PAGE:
Intrigued by Bookslut’s review of On Semantic Polarities and Psychopathologies in the Family: Permitted and Forbidden Stories by Valeria Ugazio
Ugazio trains her gaze on four disorders of the mind and the respective semantics in which they took root. “The central thesis of the book,” she writes, “is that people with phobic, obsessive and depressive organizations and eating disorders have grown up and are still part of conversational (usually family) contexts where specific meanings predominate.” Phobics have acquired a “semantics of freedom,” in which their family heroes take risks and travel the globe with their heads held high, while others cower at home, unable even to advance their own concerns. The obsessive is associated with a “semantics of goodness” — the pole here running between selfish hedonists and those who deny their will like nuns. Eating disorders occur within a semantics of power, in which the world and, more to the point, the family, is split between those who have control and those who lack it. And depressives participate in a semantics of belonging, oscillating between community and schism, wanting to go to the party and at the same time desperate to leave.
New ways of looking at old pathologies and the self. Startling and disconcerting recognitions that might shift old obstacles and repetitions. I sometimes feel we are starved of paradigms for a new century.
Ugazio emphasizes the importance of opposition in the creation of a personal semantics. One is always acting unconsciously versus someone, or in emulation of another, and so one of her first questions when a patient demonstrates an obsession with, for example, timidity is to ask “Who in your family is timid? Who is assertive?” The arid feeling of some modern fiction, in which the main character is a deracinated male confronting bald “existence,” comes from its lack of this opposition — even someone who lives alone, day in and day out, does this in opposition to all absent figures and in rebellion against old entanglements — they color his solitude and give it form and substance. I write “his” because many of the myths of self-sufficiency that Ugazio rails against so thrillingly are believed by men, which is a very different thing from saying that all or most men believe in them.
Out here where we have a slight but pressing foothold on Africa between two oceans, the news is filled with images of African refugees protesting en masse in Tel Aviv, rumours that the ancient Zimbabwean tyrant Robert Mugabe has died (unconfirmed and perhaps wishful thinking from expats and exiles), terrible scenes of conflict in south Sudan. Heavy rains have caused floods and crop damage in the Western Cape, the African National Congress is celebrating 102 years of anti-colonial struggle, and in Krugersdorp a 46-year-old man gave a nine-year-old girl a small bribe of R10 not to report that he had raped her. Hard watching, hard reading.
A relief to take a break from writing about the failure of human rights principles and turn away from the news of violence and tragedy, to go into the garden, humid and green, reviving after the rains. Last week’s heat scorched and bleached that garden — it always amazes me to witness the resilience plants have, that return after a cool night and some dew or a few days of rain. There are small frogs everywhere, reed frogs and buttery freckled river frogs, pop-eyed toads under trusses of oleander. The wagtails and mousebirds tug at earth worms on grassy surfaces, top soil has been washed into the leiwater canals, pots are soggy and the last summer roses battered and dropping petals. It’s all neither good nor bad, just what it is. I need more nature-centred metaphors to describe this vital part of my daily reality, the beauty, the abundance and struggles for survival going on within a few squared-off asymmetric metres of garden.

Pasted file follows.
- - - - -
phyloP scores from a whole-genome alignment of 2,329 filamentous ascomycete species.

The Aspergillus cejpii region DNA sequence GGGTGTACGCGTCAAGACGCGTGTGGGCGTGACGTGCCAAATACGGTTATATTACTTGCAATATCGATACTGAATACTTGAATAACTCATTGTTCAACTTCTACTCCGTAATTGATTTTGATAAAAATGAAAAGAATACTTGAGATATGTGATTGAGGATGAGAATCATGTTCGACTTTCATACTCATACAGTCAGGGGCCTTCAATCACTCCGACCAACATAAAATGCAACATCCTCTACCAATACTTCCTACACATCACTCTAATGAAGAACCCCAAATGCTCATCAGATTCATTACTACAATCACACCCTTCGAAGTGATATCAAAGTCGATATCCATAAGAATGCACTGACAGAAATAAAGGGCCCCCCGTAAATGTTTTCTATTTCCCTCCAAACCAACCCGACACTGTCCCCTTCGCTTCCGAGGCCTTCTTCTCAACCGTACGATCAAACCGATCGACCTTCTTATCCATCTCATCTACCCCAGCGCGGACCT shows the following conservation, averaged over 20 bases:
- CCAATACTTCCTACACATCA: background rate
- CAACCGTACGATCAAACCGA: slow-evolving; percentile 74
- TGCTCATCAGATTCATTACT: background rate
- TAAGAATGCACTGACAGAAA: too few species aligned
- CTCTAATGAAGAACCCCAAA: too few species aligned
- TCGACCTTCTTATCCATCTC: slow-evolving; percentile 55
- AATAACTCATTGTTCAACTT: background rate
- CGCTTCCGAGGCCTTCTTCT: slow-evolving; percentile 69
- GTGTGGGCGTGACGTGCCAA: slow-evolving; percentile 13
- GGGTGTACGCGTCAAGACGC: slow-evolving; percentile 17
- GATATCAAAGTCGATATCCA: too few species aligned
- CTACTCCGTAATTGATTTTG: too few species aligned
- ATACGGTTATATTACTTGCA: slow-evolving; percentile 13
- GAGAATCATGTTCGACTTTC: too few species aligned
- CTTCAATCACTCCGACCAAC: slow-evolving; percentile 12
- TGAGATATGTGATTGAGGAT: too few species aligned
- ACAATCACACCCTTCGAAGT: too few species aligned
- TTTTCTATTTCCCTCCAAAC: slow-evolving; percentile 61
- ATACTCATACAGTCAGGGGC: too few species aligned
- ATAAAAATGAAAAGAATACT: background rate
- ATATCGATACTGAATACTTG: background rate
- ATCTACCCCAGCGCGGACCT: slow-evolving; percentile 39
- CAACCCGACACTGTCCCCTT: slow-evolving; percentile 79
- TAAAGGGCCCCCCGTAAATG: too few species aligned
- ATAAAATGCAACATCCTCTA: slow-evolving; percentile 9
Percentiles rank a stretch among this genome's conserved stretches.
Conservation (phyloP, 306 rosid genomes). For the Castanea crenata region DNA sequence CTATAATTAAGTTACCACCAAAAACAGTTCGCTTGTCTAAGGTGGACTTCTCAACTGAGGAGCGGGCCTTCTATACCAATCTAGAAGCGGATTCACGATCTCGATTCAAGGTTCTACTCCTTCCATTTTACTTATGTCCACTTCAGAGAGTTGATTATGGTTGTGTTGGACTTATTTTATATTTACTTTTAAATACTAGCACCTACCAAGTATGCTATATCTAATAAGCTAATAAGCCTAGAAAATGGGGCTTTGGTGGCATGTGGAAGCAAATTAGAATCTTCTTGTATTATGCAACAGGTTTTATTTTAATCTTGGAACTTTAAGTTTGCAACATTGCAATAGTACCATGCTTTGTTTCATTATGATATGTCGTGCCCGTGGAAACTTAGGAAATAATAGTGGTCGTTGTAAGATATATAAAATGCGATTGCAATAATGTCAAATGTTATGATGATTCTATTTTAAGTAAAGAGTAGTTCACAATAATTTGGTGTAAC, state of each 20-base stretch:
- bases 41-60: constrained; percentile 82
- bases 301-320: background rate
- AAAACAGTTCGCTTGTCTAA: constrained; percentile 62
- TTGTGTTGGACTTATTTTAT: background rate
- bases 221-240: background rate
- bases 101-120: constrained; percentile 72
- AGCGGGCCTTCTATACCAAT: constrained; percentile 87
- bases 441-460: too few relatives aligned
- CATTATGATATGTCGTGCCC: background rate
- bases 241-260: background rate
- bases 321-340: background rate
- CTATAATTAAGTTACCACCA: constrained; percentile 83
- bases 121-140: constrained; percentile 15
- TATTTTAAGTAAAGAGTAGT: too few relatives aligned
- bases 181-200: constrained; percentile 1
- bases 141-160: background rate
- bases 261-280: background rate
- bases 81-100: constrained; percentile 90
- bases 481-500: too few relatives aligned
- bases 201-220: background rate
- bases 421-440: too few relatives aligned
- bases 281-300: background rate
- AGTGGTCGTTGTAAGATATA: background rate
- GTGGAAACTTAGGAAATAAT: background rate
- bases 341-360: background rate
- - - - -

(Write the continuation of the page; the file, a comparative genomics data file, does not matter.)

Emerging metaphors and shifting realities — I’m eager to read Nathan Filer’s The Shock of the Fall, a Costa prize-winning novel about mental illness. Stories about mental illness are never about mental illness so much as they are bout our cultural insanity in dealing with mental illness.
“It’s a story about a family coming to terms with grief and it is a character study of Matthew Holmes and one of the things about him is that he’s got schizophrenia. But it’s not a novel about schizophrenia and it’s not a novel about the NHS,” said the author.
Having said that, Filer admitted a responsibility not to propagate myths around schizophrenia, a condition that is still “misunderstood and misrepresented”, he said. “If you ask the man in the street you will still get lots of people taking about split personality, which is completely bogus … and violence which of course can be associated with it but more often isn’t.”
The renewal of our minds, finding better texts with which to think things through, engaging in smarter conversations, letting go of cliches and tired old dichotomies.
From the poem Diary of a Wave Outside the Sea by Iraqi-American poet Dunya Mikhail who grew up in Baghdad:
We made room in our day for every star,
and our dead remained without graves.
We wrote the names of each flower on the walls
and we, the sheep, drew the grass
–our favorite meal–
and we stood with our arms open to the air
so we looked like trees.
All this to change the fences into gardens.
A naïve bee was tricked and smashed into a wall,
flying toward what it thought was a flower.
Shouldn’t the bee be able to fly over the fence-tops?
Long lines are in front of us.
Standing, we count flasks of flour on our fingers
and divide the sun among the communicating vessels.
We sleep standing in line
and the experts think up plans for vertical tombs
because we will die standing.